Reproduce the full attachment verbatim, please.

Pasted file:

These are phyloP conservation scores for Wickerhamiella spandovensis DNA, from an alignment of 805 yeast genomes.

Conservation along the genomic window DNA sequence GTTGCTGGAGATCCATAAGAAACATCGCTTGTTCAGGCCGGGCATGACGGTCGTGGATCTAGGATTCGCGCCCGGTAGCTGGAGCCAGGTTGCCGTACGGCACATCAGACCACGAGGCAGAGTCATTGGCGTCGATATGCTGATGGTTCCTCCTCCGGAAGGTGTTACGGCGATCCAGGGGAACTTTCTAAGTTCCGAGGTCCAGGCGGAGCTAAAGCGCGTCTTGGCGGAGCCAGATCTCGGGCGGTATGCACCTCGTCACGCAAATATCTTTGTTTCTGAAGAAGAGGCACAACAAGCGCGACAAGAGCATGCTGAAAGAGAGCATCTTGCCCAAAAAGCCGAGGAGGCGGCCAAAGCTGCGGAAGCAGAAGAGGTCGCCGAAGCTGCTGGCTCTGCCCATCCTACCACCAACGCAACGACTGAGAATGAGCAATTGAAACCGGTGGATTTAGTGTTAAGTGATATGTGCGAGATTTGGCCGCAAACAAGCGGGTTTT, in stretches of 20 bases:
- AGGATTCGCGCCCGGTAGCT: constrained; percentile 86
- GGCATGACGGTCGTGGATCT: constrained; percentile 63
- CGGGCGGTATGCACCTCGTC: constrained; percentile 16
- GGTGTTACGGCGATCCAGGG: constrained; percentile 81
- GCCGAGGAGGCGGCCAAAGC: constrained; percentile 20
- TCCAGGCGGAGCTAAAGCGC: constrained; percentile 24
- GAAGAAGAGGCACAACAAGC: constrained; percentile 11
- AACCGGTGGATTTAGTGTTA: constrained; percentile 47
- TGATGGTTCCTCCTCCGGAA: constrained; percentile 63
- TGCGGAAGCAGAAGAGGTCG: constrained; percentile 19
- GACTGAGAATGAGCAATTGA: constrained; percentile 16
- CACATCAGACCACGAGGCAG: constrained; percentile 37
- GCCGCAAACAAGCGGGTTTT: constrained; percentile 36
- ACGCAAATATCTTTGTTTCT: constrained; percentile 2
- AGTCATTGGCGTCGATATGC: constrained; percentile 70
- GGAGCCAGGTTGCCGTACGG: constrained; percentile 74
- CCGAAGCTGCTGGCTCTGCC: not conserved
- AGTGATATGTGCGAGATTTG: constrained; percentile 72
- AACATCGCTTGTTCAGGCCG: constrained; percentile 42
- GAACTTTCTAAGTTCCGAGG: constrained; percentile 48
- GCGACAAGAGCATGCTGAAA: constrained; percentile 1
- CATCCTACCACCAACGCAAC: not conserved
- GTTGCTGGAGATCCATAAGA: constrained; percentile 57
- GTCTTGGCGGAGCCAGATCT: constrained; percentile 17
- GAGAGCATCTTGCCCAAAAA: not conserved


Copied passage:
These are phyloP conservation scores for Wickerhamiella spandovensis DNA, from an alignment of 805 yeast genomes.

Conservation along the genomic window DNA sequence GTTGCTGGAGATCCATAAGAAACATCGCTTGTTCAGGCCGGGCATGACGGTCGTGGATCTAGGATTCGCGCCCGGTAGCTGGAGCCAGGTTGCCGTACGGCACATCAGACCACGAGGCAGAGTCATTGGCGTCGATATGCTGATGGTTCCTCCTCCGGAAGGTGTTACGGCGATCCAGGGGAACTTTCTAAGTTCCGAGGTCCAGGCGGAGCTAAAGCGCGTCTTGGCGGAGCCAGATCTCGGGCGGTATGCACCTCGTCACGCAAATATCTTTGTTTCTGAAGAAGAGGCACAACAAGCGCGACAAGAGCATGCTGAAAGAGAGCATCTTGCCCAAAAAGCCGAGGAGGCGGCCAAAGCTGCGGAAGCAGAAGAGGTCGCCGAAGCTGCTGGCTCTGCCCATCCTACCACCAACGCAACGACTGAGAATGAGCAATTGAAACCGGTGGATTTAGTGTTAAGTGATATGTGCGAGATTTGGCCGCAAACAAGCGGGTTTT, in stretches of 20 bases:
- AGGATTCGCGCCCGGTAGCT: constrained; percentile 86
- GGCATGACGGTCGTGGATCT: constrained; percentile 63
- CGGGCGGTATGCACCTCGTC: constrained; percentile 16
- GGTGTTACGGCGATCCAGGG: constrained; percentile 81
- GCCGAGGAGGCGGCCAAAGC: constrained; percentile 20
- TCCAGGCGGAGCTAAAGCGC: constrained; percentile 24
- GAAGAAGAGGCACAACAAGC: constrained; percentile 11
- AACCGGTGGATTTAGTGTTA: constrained; percentile 47
- TGATGGTTCCTCCTCCGGAA: constrained; percentile 63
- TGCGGAAGCAGAAGAGGTCG: constrained; percentile 19
- GACTGAGAATGAGCAATTGA: constrained; percentile 16
- CACATCAGACCACGAGGCAG: constrained; percentile 37
- GCCGCAAACAAGCGGGTTTT: constrained; percentile 36
- ACGCAAATATCTTTGTTTCT: constrained; percentile 2
- AGTCATTGGCGTCGATATGC: constrained; percentile 70
- GGAGCCAGGTTGCCGTACGG: constrained; percentile 74
- CCGAAGCTGCTGGCTCTGCC: not conserved
- AGTGATATGTGCGAGATTTG: constrained; percentile 72
- AACATCGCTTGTTCAGGCCG: constrained; percentile 42
- GAACTTTCTAAGTTCCGAGG: constrained; percentile 48
- GCGACAAGAGCATGCTGAAA: constrained; percentile 1
- CATCCTACCACCAACGCAAC: not conserved
- GTTGCTGGAGATCCATAAGA: constrained; percentile 57
- GTCTTGGCGGAGCCAGATCT: constrained; percentile 17
- GAGAGCATCTTGCCCAAAAA: not conserved